The steel floorplates are just that - a flat piece of steel, punched out of a sheet, with a Ruger logo stamped on it. The steel plate functions just like on the aftermarket ones. The STEEL floorplates are easy to remove, but sometimes a pain to put back on. Plus, you risk bending a tab, etc, and its more damaging to the magazine than taking the plastic one off.
The PLASTIC floorplates are NICE. They are actually composed of two pieces: The plastic bottom and a metal retainer. The plastic piece is nicely formed with an embossed ruger logo, and is just astetic. The main difference is the maintenance. If you want to take the PLASTIC floorplate off the mag body, you insert a screwdriver (through the hole in the bottom) and push up on the retainer (very little effort) while sliding the plastic piece. The floorplate then easily slides off, revealing the retainer and the spring/follower. What is neat about this system is it's really easy to remove and replace parts/lube/clean. To reassemble, you put the follower/spring inside, and push up on the retainer, which when inside the mag, can be 'hung' on the inside tabs, making it really easy to slide the plastic part back on.
The net is, assembly/disassembly of the plastic floorplate ones is much easier on the fingers and the mag.
Other than that, the only real difference is the looks. I believe the only FACTORY mags with plastic floorplates are the 5-rounders. Also, John Masen makes 10-rounders with a plastic bottom too as I understand it.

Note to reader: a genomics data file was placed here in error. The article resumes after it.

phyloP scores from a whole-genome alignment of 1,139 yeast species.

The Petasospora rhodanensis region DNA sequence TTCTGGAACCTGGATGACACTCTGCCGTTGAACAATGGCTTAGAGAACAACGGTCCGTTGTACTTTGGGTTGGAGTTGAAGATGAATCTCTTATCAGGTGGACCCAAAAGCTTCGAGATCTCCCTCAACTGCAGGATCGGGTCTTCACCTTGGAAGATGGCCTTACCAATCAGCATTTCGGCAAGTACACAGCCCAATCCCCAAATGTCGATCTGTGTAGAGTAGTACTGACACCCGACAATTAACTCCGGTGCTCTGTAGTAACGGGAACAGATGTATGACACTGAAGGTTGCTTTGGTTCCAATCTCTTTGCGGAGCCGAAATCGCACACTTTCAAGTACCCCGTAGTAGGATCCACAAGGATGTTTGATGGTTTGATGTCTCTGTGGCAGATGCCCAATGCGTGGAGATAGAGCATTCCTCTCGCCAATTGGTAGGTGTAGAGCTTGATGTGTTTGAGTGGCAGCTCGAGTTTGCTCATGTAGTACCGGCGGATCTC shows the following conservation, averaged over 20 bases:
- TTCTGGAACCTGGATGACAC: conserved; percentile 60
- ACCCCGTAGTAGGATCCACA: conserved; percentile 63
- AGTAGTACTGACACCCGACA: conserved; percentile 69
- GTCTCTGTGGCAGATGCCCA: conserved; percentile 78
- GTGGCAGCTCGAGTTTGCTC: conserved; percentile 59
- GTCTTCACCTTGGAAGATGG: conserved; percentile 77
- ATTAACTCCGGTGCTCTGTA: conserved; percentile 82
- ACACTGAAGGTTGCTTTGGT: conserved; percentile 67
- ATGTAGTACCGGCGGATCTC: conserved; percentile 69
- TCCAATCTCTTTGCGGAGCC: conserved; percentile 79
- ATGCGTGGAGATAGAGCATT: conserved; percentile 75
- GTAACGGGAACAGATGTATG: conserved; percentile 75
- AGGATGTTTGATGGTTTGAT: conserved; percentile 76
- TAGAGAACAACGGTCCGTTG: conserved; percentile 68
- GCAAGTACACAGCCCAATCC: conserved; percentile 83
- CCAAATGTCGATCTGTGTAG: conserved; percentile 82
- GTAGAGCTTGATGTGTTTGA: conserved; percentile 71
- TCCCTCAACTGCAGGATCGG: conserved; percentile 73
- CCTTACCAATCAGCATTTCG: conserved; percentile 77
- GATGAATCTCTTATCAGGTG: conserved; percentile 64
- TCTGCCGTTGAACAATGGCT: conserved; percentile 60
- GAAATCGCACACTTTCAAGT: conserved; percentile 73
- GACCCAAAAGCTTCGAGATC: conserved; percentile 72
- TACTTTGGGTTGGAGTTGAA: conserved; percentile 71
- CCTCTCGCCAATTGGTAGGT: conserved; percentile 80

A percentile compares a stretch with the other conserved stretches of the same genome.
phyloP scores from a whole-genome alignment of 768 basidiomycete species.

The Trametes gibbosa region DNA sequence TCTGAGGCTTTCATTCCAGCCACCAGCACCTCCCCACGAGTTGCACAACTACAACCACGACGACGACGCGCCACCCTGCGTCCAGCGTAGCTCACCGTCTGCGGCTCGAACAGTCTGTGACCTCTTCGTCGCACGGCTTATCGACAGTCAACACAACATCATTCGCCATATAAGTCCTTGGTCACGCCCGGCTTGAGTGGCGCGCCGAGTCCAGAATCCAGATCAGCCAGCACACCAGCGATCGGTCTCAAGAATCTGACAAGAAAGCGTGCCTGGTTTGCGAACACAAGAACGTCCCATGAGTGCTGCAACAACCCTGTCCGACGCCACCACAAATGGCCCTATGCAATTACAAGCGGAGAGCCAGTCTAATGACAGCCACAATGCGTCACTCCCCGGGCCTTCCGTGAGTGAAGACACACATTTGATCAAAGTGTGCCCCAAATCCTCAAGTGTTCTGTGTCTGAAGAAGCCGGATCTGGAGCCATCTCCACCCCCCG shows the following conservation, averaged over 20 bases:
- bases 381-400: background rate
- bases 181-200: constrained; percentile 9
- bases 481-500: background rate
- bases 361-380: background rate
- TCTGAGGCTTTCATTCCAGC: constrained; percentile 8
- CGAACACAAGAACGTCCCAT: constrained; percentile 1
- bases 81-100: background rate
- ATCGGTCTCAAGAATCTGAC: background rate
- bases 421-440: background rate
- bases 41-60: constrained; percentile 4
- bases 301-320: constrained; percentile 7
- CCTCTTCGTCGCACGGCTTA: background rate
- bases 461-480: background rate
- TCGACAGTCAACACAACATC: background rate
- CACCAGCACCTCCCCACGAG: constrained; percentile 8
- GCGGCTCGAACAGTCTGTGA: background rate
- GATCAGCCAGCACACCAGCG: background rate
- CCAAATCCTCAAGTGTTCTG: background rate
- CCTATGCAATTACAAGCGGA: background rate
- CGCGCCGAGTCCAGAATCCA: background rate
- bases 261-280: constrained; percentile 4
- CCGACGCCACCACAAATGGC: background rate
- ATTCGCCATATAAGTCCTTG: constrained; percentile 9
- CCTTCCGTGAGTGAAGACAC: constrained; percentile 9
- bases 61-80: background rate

Thanx Satan. Do you know which ones are the oldest? I have a 5 round plastic floor plate that came with the rifle in 1976 but I also have Ruger 20 and 30 round magazines with steel floorplates but do not know manufacture dates. Any diffence you know of in quality or function?
As far as I know, the only FACTORY mags ever manufactured with plastic floorplates are the 5-rounders. They still make them this way now.
As far as my experience goes, all of the factory Ruger mags have functioned perfectly for me.
The 5-rounders with the plastic floorplate seem to be a little better quality than the high-capacity variety, but I'm sure this had to do with the fact that a LOT more of them have been produced, and I'm sure Ruger has focused more on tweaking these to perfection than the other caps. (Not to mention Ruger only makes 5-rounders now).
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